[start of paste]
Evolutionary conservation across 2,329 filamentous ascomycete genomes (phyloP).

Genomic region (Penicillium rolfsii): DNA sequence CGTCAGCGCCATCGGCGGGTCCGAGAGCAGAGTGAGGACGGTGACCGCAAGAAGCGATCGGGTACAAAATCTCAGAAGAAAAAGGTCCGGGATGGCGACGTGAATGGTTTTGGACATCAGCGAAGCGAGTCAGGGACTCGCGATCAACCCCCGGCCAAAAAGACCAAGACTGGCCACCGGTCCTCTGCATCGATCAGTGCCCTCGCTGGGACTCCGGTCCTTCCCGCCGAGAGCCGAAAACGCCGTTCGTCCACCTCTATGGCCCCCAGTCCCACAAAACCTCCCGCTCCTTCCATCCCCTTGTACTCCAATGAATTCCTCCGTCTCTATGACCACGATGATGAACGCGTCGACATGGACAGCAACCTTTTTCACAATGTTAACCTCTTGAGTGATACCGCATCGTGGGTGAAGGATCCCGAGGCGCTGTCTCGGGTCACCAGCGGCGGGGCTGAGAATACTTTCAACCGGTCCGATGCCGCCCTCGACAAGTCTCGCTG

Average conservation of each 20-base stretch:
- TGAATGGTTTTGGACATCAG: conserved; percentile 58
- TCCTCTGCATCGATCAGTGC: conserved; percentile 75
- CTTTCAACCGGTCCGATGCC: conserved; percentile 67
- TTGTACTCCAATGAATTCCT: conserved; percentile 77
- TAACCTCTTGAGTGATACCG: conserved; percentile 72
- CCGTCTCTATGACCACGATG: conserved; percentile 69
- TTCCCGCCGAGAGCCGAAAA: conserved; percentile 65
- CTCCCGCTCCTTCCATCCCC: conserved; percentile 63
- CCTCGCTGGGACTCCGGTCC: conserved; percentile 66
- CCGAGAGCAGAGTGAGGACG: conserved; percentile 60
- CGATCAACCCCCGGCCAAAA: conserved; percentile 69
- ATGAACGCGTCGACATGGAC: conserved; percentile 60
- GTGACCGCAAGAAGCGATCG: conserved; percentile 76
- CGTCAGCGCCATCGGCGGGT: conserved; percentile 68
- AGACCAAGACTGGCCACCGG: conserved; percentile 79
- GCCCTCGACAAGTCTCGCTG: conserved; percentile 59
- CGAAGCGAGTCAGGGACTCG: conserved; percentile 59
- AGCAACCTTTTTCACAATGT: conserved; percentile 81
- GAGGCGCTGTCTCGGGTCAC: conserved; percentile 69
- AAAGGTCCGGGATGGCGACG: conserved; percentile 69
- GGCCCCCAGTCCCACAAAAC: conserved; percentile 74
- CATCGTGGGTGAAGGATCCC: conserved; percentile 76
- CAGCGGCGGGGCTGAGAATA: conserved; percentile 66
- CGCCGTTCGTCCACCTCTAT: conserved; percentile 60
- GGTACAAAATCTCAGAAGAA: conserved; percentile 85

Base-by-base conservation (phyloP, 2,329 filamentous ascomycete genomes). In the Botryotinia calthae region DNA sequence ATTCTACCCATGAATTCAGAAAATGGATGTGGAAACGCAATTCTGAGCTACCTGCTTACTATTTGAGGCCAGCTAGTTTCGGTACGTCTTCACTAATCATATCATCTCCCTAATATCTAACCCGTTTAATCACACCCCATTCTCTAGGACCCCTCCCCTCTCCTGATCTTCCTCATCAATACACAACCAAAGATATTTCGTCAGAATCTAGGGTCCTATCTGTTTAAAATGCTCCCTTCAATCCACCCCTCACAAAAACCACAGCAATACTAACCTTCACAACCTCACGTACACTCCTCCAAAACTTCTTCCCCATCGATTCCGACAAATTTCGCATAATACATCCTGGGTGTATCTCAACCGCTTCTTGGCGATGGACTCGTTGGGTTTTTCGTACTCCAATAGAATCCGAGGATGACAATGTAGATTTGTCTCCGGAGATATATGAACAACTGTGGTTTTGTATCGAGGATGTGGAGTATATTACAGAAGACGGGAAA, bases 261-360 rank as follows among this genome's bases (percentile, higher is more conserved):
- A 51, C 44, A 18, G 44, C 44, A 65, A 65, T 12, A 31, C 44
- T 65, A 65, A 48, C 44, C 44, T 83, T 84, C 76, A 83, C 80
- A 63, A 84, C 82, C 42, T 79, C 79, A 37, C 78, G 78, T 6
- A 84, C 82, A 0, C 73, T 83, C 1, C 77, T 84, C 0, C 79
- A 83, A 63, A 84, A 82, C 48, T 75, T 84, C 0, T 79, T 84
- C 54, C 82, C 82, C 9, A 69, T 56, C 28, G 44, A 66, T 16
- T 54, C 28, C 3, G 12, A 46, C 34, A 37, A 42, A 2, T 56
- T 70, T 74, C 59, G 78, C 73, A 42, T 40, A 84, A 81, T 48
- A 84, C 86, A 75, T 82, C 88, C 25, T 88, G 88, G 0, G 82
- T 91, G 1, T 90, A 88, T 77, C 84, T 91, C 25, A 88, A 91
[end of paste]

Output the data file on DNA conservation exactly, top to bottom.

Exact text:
Evolutionary conservation across 2,329 filamentous ascomycete genomes (phyloP).

Genomic region (Penicillium rolfsii): DNA sequence CGTCAGCGCCATCGGCGGGTCCGAGAGCAGAGTGAGGACGGTGACCGCAAGAAGCGATCGGGTACAAAATCTCAGAAGAAAAAGGTCCGGGATGGCGACGTGAATGGTTTTGGACATCAGCGAAGCGAGTCAGGGACTCGCGATCAACCCCCGGCCAAAAAGACCAAGACTGGCCACCGGTCCTCTGCATCGATCAGTGCCCTCGCTGGGACTCCGGTCCTTCCCGCCGAGAGCCGAAAACGCCGTTCGTCCACCTCTATGGCCCCCAGTCCCACAAAACCTCCCGCTCCTTCCATCCCCTTGTACTCCAATGAATTCCTCCGTCTCTATGACCACGATGATGAACGCGTCGACATGGACAGCAACCTTTTTCACAATGTTAACCTCTTGAGTGATACCGCATCGTGGGTGAAGGATCCCGAGGCGCTGTCTCGGGTCACCAGCGGCGGGGCTGAGAATACTTTCAACCGGTCCGATGCCGCCCTCGACAAGTCTCGCTG

Average conservation of each 20-base stretch:
- TGAATGGTTTTGGACATCAG: conserved; percentile 58
- TCCTCTGCATCGATCAGTGC: conserved; percentile 75
- CTTTCAACCGGTCCGATGCC: conserved; percentile 67
- TTGTACTCCAATGAATTCCT: conserved; percentile 77
- TAACCTCTTGAGTGATACCG: conserved; percentile 72
- CCGTCTCTATGACCACGATG: conserved; percentile 69
- TTCCCGCCGAGAGCCGAAAA: conserved; percentile 65
- CTCCCGCTCCTTCCATCCCC: conserved; percentile 63
- CCTCGCTGGGACTCCGGTCC: conserved; percentile 66
- CCGAGAGCAGAGTGAGGACG: conserved; percentile 60
- CGATCAACCCCCGGCCAAAA: conserved; percentile 69
- ATGAACGCGTCGACATGGAC: conserved; percentile 60
- GTGACCGCAAGAAGCGATCG: conserved; percentile 76
- CGTCAGCGCCATCGGCGGGT: conserved; percentile 68
- AGACCAAGACTGGCCACCGG: conserved; percentile 79
- GCCCTCGACAAGTCTCGCTG: conserved; percentile 59
- CGAAGCGAGTCAGGGACTCG: conserved; percentile 59
- AGCAACCTTTTTCACAATGT: conserved; percentile 81
- GAGGCGCTGTCTCGGGTCAC: conserved; percentile 69
- AAAGGTCCGGGATGGCGACG: conserved; percentile 69
- GGCCCCCAGTCCCACAAAAC: conserved; percentile 74
- CATCGTGGGTGAAGGATCCC: conserved; percentile 76
- CAGCGGCGGGGCTGAGAATA: conserved; percentile 66
- CGCCGTTCGTCCACCTCTAT: conserved; percentile 60
- GGTACAAAATCTCAGAAGAA: conserved; percentile 85

Base-by-base conservation (phyloP, 2,329 filamentous ascomycete genomes). In the Botryotinia calthae region DNA sequence ATTCTACCCATGAATTCAGAAAATGGATGTGGAAACGCAATTCTGAGCTACCTGCTTACTATTTGAGGCCAGCTAGTTTCGGTACGTCTTCACTAATCATATCATCTCCCTAATATCTAACCCGTTTAATCACACCCCATTCTCTAGGACCCCTCCCCTCTCCTGATCTTCCTCATCAATACACAACCAAAGATATTTCGTCAGAATCTAGGGTCCTATCTGTTTAAAATGCTCCCTTCAATCCACCCCTCACAAAAACCACAGCAATACTAACCTTCACAACCTCACGTACACTCCTCCAAAACTTCTTCCCCATCGATTCCGACAAATTTCGCATAATACATCCTGGGTGTATCTCAACCGCTTCTTGGCGATGGACTCGTTGGGTTTTTCGTACTCCAATAGAATCCGAGGATGACAATGTAGATTTGTCTCCGGAGATATATGAACAACTGTGGTTTTGTATCGAGGATGTGGAGTATATTACAGAAGACGGGAAA, bases 261-360 rank as follows among this genome's bases (percentile, higher is more conserved):
- A 51, C 44, A 18, G 44, C 44, A 65, A 65, T 12, A 31, C 44
- T 65, A 65, A 48, C 44, C 44, T 83, T 84, C 76, A 83, C 80
- A 63, A 84, C 82, C 42, T 79, C 79, A 37, C 78, G 78, T 6
- A 84, C 82, A 0, C 73, T 83, C 1, C 77, T 84, C 0, C 79
- A 83, A 63, A 84, A 82, C 48, T 75, T 84, C 0, T 79, T 84
- C 54, C 82, C 82, C 9, A 69, T 56, C 28, G 44, A 66, T 16
- T 54, C 28, C 3, G 12, A 46, C 34, A 37, A 42, A 2, T 56
- T 70, T 74, C 59, G 78, C 73, A 42, T 40, A 84, A 81, T 48
- A 84, C 86, A 75, T 82, C 88, C 25, T 88, G 88, G 0, G 82
- T 91, G 1, T 90, A 88, T 77, C 84, T 91, C 25, A 88, A 91